Hurricane watches for Mexico and Texas as Hermine suddenly develops

By: Dr. Jeff Masters , 4:15 PM GMT on September 06, 2010

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Hurricane watches are up for the Texas/Mexico border region as fast developing Tropical Storm Hermine steams towards the coast at 13 mph. Hermine was a tropical depression twelve hours ago, got its name just six hours ago, but already is a threat to intensify into a hurricane by tonight. It's remarkable how fast Gulf of Mexico disturbances can blow up into strong tropical storms, when the right mix of warm waters and low wind shear develops. Indeed, water temperatures are a very warm 30°C, wind shear is a low 5 - 10 knots, and the atmosphere is very moist in the Gulf--ideal conditions for a tropical storm. Hermine promises to be a very wet storm, and latest long range radar out of Brownsville, Texas shows a large area of heavy rain has moved ashore over southern Texas and northern Mexico, with radar estimated rainfall amounts already exceeding two inches in a few areas along the coast. Radar loops show that an eyewall may be beginning to form, and I expect this process will continue through the afternoon and early evening. Satellite imagery shows that Hermine is getting more organized, with vigorous thunderstorms with very cold tops building, low-level spiral bands developing, and improving upper-level outflow occurring on all sides except the west. There is some dry air to the west of Hermine over land that is restricting the storm's development there.

Forecast for Hermine
Hermine doesn't have much time over water before it comes ashore, which is a good thing. Hermine is organizing rapidly, and has a shot at reaching hurricane strength before the center moves ashore late tonight, near midnight. Neither the GFDL or HWRF models develop Hermine into a hurricane, but the HWRF model does predict that tropical storm force winds of 39+ mph will affect the coast as far north as Corpus Christi, Texas. Heavy rain will be the main threat from Hermine, though isolated tornadoes may also cause damage, particularly over South Texas. Hermine is expected to accelerate through Central Texas Tuesday and Wednesday, and the storm's rains will help alleviate moderate to severe drought conditions affecting Central Texas.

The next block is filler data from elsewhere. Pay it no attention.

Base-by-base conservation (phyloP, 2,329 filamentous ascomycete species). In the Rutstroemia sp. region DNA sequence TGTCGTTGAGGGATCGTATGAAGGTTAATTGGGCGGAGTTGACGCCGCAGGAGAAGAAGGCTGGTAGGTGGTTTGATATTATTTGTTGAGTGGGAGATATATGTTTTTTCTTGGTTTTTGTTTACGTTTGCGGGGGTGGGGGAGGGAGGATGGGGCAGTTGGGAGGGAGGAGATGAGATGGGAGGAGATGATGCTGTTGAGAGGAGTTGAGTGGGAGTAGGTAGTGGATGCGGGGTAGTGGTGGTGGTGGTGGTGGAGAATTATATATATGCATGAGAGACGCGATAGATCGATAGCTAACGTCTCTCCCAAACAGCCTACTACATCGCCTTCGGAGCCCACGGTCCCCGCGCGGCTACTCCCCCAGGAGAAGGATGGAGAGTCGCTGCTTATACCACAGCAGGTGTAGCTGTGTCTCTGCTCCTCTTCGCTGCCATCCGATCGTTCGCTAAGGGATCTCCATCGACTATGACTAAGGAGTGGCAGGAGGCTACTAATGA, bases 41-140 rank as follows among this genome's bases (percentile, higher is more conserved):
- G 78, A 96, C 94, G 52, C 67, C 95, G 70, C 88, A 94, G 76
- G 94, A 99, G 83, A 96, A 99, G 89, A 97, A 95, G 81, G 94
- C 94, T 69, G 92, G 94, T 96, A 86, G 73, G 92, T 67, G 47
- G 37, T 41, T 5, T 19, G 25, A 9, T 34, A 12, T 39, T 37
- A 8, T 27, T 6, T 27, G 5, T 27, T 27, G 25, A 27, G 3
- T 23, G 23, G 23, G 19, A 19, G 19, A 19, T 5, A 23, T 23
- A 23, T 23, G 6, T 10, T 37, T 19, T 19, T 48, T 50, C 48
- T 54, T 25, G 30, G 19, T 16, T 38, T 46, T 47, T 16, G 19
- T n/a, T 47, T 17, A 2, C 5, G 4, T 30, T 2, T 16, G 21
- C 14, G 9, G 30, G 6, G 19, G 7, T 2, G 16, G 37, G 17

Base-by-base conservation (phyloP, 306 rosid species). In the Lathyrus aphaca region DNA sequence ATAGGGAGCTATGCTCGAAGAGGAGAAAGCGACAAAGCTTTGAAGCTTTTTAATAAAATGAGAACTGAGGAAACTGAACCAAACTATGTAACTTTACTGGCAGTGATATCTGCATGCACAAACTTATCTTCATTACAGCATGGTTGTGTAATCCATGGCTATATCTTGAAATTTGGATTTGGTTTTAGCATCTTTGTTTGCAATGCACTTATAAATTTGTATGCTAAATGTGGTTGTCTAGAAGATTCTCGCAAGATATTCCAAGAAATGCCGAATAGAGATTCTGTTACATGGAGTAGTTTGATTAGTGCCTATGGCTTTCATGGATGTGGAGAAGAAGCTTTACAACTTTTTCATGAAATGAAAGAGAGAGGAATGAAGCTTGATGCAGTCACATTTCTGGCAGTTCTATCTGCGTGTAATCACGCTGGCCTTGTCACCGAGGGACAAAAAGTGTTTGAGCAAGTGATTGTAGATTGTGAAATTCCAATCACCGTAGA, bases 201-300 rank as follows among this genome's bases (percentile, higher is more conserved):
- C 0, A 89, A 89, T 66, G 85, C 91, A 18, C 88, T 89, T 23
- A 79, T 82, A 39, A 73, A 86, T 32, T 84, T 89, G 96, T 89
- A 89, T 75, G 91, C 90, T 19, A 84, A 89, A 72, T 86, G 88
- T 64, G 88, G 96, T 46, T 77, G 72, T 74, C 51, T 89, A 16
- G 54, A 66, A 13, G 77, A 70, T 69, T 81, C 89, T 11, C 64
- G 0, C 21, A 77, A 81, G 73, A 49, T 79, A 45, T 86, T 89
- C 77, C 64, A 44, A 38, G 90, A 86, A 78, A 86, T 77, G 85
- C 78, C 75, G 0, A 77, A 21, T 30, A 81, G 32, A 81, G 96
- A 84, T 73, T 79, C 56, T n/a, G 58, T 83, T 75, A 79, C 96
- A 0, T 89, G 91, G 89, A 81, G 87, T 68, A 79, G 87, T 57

Figure 1. Early afternoon radar image of Tropical Storm Hermine.

Gaston continues to suffer from dry air
The remains of Tropical Storm Gaston are now approaching the northern Lesser Antilles, and residents can expect a few heavy rain showers and wind gusts up to 40 mph beginning late this afternoon and continuing into the night. A pass from the ASCAT satellite this morning at 9:03 am EDT showed a large region of 25 mph winds on the north side of Gaston's circulation, and these winds will move into the northern Lesser Antilles late this afternoon. Latest radar out of Martinique doesn't show much in the way of heavy rain, and satellite imagery confirms that the thunderstorm activity associated with Gaston's remains is quite sparse. Gaston does have developed a well-organized surface circulation, but not enough heavy thunderstorm activity to be considered a tropical depression. A large amount of dry air surrounds Gaston's remains on all sides, as seen on water vapor satellite loops.


Figure 2. Morning satellite image of the remains of Gaston, approaching the Lesser Antilles Islands.

Forecast for Gaston
Dry air will continue to be the major impediment to development for Gaston, and the system is unlikely to become a tropical depression today. However, wind shear, which is currently a moderate 10 knots, is forecast by the latest SHIPS model run to fall very low, 0 - 5 knots, tonight through Wednesday. With almost no wind shear affecting it, Gaston will a better chance of keeping the moisture from its heavy thunderstorms near it core on Tuesday. This will insulate the storm from the dry air surrounding it. The atmosphere is also moister in the eastern Caribbean, further increasing the chances of development. I believe it is probable Gaston will become a tropical depression again on Tuesday. NHC is currently giving Gaston a 70% chance of developing into a tropical depression by Wednesday, which is a reasonable forecast. The models don't give much support for Gaston surviving past Wednesday, since many of them have the storm hitting the rugged island of Hispaniola, disrupting the storm.

Heavy rain showers and gusty winds from the storm will affect Puerto Rico Tuesday morning through Wednesday afternoon. This activity will spread to the Dominican Republic Tuesday afternoon through Thursday morning. Assuming dry air and an encounter with Hispaniola's high mountains do not destroy Gaston, heavy rain from the storm should move over Haiti, eastern Cuba, the Turks and Caicos Islands, and Jamaica Wednesday night and Thursday morning. Though none of the global dynamical computer models are showing this, should Gaston survive the dry air and its coming encounter with Hispaniola, the storm will find itself in a very favorable environment for development in the Western Caribbean late in the week, and could intensify into a hurricane by next weekend.